California cannabis lawyers

Our California cannabis lawyers are constantly asked how big sales and tax revenues will be in California once adult use cannabis becomes legal there. With recent reports of increased sales in Colorado and Nevada, everyone is expecting California – with its population of nearly 40 million people – to dwarf the sales of other adult use cannabis states. Many see California sales exceeding Colorado and Washington sales (together!) by at least ten times. To say our law firm is bullish on California would be an understatement; we literally cannot find good lawyers fast enough for our two California offices (Los Angeles and San Francisco).

When Californians voted for the Adult Use of Marijuana Act (a/k/a AUMA or Prop 64), you could smell the enthusiasm. Our California offices were deluged with a flood of investors looking to invest in California cannabis businesses. Then Governor Brown and the California legislature removed Prop 64’s in-state residency requirement with the enactment of the Medicinal and Adult-Use Cannabis Regulation and Safety Act (a/k/a MAUCRSA or SB 94) this past June. With residency requirements removed, my firm saw a significant increase in interest from clients outside California seeking to obtain cannabis business licenses in the Golden State.

Unfortunately, local legislators in California’s cities and counties have not kept pace with the enthusiasm on the business side. Prior to SB 94, the legal cannabis landscape consisted of California jurisdictions focused on their medical cannabis ordinances in step with the Medical Cannabis Regulation and Safety Act of 2015(MCRSA). The MCRSA was California’s first attempt at establishing a statewide regulatory and licensing regime. The MCRSA also allowed medical cannabis businesses to operate as for-profit businesses starting in 2018.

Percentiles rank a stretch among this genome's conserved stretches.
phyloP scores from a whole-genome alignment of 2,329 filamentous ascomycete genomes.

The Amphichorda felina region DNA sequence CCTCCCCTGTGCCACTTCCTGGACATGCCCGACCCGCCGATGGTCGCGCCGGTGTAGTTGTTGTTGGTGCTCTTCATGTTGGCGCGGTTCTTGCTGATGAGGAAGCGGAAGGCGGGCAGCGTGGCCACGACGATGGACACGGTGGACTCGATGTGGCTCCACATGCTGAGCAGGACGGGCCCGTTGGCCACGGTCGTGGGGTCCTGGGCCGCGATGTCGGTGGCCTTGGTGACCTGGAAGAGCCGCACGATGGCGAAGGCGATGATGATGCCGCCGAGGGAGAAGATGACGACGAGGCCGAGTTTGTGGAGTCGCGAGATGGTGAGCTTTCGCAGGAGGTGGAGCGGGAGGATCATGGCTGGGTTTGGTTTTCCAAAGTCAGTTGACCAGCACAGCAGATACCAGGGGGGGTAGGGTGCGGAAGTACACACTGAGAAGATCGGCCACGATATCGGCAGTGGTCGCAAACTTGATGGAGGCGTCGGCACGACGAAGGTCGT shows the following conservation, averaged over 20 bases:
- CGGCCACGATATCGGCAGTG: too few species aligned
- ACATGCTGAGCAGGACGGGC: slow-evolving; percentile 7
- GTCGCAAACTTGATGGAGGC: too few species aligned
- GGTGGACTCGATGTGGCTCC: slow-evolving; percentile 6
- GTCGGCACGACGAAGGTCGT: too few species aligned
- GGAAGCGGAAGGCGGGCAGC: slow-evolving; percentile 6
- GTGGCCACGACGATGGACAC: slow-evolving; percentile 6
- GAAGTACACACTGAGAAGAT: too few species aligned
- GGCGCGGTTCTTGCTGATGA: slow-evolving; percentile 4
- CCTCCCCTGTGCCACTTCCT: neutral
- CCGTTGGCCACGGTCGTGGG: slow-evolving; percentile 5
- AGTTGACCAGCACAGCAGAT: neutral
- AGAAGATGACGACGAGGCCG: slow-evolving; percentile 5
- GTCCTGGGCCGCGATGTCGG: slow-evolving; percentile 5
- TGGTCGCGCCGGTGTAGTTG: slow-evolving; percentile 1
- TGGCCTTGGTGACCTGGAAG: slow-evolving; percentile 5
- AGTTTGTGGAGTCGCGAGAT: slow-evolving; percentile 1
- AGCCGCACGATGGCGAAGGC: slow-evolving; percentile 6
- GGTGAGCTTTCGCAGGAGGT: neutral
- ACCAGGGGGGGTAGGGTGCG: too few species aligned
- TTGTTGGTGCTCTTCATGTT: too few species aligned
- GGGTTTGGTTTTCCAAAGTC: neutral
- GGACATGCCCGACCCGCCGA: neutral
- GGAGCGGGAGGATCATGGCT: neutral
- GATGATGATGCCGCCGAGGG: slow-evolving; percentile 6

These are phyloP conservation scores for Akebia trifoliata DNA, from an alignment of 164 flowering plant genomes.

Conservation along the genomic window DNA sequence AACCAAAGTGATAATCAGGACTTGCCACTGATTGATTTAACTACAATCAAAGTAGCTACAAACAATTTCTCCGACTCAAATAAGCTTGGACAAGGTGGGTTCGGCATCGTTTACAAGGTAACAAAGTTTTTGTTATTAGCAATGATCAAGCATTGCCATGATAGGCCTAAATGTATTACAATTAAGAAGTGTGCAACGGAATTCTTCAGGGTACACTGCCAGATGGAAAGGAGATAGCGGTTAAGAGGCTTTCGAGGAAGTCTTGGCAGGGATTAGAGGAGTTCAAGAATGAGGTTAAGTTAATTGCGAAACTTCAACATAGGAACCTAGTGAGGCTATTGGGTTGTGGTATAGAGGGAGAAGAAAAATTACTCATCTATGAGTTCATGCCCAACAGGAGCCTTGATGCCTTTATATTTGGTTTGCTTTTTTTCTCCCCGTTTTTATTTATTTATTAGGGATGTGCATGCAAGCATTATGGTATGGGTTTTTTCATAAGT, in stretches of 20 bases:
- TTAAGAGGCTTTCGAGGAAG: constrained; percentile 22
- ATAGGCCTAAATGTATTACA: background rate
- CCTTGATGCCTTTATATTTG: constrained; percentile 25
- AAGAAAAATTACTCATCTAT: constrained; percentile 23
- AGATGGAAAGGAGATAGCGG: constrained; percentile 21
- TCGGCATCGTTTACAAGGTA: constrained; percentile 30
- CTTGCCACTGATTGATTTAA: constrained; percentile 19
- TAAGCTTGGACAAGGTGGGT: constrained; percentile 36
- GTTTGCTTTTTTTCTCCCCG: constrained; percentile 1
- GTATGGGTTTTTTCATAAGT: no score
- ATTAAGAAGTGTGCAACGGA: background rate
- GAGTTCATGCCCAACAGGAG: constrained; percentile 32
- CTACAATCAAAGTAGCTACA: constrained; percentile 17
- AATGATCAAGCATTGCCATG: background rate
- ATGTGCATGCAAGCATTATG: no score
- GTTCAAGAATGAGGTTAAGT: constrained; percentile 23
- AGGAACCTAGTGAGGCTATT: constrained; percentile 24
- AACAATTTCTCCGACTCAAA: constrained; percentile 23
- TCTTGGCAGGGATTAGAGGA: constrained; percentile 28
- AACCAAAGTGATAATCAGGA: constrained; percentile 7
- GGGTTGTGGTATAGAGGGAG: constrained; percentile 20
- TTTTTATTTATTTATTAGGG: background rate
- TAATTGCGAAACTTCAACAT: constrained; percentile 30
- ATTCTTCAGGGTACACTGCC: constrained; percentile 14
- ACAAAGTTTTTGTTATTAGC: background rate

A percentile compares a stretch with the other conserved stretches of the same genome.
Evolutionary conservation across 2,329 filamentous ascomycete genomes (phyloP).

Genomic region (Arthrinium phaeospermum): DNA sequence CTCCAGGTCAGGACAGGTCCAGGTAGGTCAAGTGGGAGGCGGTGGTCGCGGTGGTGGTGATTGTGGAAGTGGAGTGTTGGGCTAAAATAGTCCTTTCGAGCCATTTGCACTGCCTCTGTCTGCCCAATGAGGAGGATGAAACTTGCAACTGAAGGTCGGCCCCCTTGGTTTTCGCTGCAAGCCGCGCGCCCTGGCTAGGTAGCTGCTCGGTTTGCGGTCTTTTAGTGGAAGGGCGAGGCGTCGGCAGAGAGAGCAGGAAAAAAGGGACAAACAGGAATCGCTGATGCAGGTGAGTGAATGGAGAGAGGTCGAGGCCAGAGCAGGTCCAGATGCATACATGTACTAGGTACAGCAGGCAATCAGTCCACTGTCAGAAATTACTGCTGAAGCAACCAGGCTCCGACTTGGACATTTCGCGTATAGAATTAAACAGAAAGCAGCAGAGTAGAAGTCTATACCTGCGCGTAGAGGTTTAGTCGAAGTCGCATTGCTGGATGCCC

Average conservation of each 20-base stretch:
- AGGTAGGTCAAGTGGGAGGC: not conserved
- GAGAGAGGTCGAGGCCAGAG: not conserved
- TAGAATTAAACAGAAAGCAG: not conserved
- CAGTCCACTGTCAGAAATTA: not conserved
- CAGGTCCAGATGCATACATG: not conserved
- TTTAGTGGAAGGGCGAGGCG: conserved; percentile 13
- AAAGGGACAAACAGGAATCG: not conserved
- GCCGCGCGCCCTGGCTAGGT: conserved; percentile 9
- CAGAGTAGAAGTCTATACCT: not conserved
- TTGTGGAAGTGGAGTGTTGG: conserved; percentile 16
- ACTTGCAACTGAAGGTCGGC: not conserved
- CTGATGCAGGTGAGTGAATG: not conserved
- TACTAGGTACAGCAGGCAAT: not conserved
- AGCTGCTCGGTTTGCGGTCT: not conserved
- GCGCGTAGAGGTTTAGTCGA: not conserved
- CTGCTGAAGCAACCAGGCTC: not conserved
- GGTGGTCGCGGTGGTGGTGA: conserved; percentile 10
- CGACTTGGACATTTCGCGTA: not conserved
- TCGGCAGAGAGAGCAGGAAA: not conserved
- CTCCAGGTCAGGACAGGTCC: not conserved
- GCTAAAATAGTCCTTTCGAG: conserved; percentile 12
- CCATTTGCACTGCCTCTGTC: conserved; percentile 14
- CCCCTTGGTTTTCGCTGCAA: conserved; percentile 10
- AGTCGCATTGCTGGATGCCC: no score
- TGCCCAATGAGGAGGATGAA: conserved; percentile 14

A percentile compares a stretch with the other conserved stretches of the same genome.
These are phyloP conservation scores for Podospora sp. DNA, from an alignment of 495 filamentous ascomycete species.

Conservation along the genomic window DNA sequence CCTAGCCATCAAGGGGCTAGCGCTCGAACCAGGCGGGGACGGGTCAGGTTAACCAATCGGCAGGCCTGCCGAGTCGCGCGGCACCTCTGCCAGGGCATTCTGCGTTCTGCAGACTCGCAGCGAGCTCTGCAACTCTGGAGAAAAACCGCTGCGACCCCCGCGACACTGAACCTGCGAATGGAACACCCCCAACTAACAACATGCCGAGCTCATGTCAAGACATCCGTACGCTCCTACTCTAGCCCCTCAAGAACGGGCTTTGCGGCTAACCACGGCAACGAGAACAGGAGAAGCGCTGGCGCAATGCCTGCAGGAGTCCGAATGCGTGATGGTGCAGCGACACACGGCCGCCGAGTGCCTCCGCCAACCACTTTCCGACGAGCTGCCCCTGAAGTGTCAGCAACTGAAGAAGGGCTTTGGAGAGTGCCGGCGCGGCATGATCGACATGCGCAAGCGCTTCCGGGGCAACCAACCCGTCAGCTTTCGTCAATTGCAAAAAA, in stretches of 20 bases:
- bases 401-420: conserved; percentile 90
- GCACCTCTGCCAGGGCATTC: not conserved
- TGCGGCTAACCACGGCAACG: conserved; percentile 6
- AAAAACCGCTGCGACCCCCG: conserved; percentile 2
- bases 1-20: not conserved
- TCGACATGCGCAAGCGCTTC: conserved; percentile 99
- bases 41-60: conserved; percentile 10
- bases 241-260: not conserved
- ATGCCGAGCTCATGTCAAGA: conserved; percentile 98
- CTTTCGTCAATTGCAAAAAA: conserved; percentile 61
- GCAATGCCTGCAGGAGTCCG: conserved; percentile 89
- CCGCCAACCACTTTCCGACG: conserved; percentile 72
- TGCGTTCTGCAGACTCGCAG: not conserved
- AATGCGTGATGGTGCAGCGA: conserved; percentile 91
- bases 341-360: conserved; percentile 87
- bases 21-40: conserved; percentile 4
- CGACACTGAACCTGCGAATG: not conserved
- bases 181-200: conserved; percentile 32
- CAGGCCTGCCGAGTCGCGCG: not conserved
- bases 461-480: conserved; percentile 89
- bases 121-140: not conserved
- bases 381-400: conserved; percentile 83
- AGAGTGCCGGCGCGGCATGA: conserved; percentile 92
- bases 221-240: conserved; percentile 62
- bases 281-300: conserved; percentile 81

With most local jurisdictions playing catch-up with the MCRSA, it’s unlikely Californians will be able to purchase recreational cannabis on January 01, 2018. That’s because most California cities and counties are waiting on the state’s main cannabis regulatory agencies – the Bureau of Cannabis Control, the Department of Food and Agriculture, and the Department of Public Health – to publish their emergency regulations before they enact their own adult use cannabis ordinances. The emergency regulations should be released in mid to late November and the Bureau of Cannabis Control has stated that cannabis businesses will be able to apply for temporary permits online in December.

Though it might take a little longer than expected before adult use cannabis sales in California become commonplace, we are seeing local regulators moving in the right direction. In our Cannabis Countdown series, we keep our readers apprised of cannabis ordinance developments on the local level and the below is an updated snapshot of what’s going on across the state regarding adult-use commercial cannabis activities:

Los Angeles: On March 07, 2017, Los Angeles residents came out in full force and voted for Proposition M, a much-needed effort at clearing up Los Angeles’s previously confusing, complicated, and unfriendly position towards medical cannabis businesses. On June 8th of this year, the Los Angeles City Council released draft requirements for commercial cannabis activities – which we covered here. After the release of these draft requirements, there was a 60-day comment period and on September 22nd, the City Council revised the draft requirements – which we covered extensively here. On September 25th the City Council Rules Committee requested the Los Angeles City Attorney prepare and present a draft ordinance addressing the changes made in the revised draft regulations. Though Los Angeles will authorize seed to sale license types (indoor cultivation, non-volatile and volatile manufacturing, distribution, and retail) it’s unlikely it will have an adult use cannabis permitting process in place by the start of 2018.